How to wire two magnetic sensors to a stm32f446 nucleo board

Hi there,
First post on the forum and with simpleFOC in general.
I am in the process of building the simpleFOC balancer, as a way to learning motor control starting from a worked example

I have bought the same motors used in the simpleFOC YouTube video, but I picked the ones with integrated 5048A magnetic sensors (SPI) instead than using two encoders.

I am using two simpleFOC mini shields as motor drivers.

My question is about how best to connect the two magnetic sensors.

Should I connect them to the same SPI peripheral on the stm32 nucleo board (obviously using two separate CS pins), or should I use completely separate SPI peripherals?

I don’t know the simpleFOC library at all (yet).

Thanks
Riccardo

@rmeldo

Welcome to the forum.

I don’t think the library supports multiple SPI sensors on the same bus. You need to connect them to two separate busses.

@runger may provide more feedback perhaps.

Cheers,
Valentine

Hey @rmeldo, welcome to SimpleFOC!

We do in fact support either configuration! You can use 2 (or more) SPI sensors on the same bus, with separate nCS pins. They can even be of different types / with different clock speeds and SPI modes. Or you can use separate SPI buses.

There is not really an advantage or disadvantage other than the number of MCU pins used. This is because Arduino framework does not support asynchronous reading of the SPI, so the sensors are read sequentially even if they are not on the same bus. It’s only on a multi-core MCU that you could theoretically benefit from 2 SPI buses.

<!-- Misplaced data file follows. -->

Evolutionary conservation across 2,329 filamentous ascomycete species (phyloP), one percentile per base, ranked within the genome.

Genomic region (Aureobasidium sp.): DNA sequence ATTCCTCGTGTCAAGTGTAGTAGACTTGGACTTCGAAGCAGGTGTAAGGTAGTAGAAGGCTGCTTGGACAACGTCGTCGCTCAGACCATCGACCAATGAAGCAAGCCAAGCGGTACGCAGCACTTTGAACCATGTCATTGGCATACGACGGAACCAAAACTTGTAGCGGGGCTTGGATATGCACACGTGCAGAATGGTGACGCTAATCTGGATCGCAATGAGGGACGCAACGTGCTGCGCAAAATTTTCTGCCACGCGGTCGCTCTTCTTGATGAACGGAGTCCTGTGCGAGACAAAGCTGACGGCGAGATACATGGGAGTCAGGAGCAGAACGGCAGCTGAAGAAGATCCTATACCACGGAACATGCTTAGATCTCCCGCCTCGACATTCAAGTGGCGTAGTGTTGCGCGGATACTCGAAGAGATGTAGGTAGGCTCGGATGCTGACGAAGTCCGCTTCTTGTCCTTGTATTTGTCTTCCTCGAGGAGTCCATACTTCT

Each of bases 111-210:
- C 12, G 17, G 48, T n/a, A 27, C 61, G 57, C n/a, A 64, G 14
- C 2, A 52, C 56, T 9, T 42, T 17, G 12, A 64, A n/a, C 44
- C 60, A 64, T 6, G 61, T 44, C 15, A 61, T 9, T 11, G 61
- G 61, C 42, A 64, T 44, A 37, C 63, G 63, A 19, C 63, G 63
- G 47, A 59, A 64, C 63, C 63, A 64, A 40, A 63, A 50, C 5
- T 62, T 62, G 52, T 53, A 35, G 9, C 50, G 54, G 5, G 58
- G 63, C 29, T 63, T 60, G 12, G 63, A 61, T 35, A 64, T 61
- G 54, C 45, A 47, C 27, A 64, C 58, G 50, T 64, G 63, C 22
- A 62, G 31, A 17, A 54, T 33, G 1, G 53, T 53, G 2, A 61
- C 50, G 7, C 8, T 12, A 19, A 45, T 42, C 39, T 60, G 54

1 Like

Great, thanks.
I’ll use the same bus then.
Riccardo

I’m working with something like this. Not Simple FOC but using two cores. It is REALLY hard to do and so far it’s not working. You think "I have two UARTS and two cores, I will let each core have its own UART (or SPI). The problem is the library code is not thread safe. Using one SPI per core works only if you write your own thread safe drivers and remember to lock any register that is shared.

I find it is easy if I redesign so that all the serial communications is done on one core and the other stuff on the other core. Push the data between threads using queues and locks

Using two cores does give true multitasking, and with it all the problems of true multitasking. You are best off if you design such that the two cores do not use the same libraries. Breaking this rule means you have nearly impossible to debug random glitches. As I said, REALLY hard to get right.

I absolutely agree that this is an advanced topic. And also that Arduino framework offers no support for this at all, so everything is coded in a way that assumes a single threaded model. Even just interrupts on a single MCU often cause problems.

So when approaching a project I think you have to seriously ask yourself whether Arduino framework and its libraries are the right choice for multi-threaded code.

But other frameworks offer a lot more support for this, and with an understanding of concurrent programming and above all a clear picture of your software architecture I think it is quite possible.

I have to add that my background is in computer science rather than electronics or engineering, so it’s also something I feel comfortable with. Motors on the other hand are still a bit mysterious to me :smiley: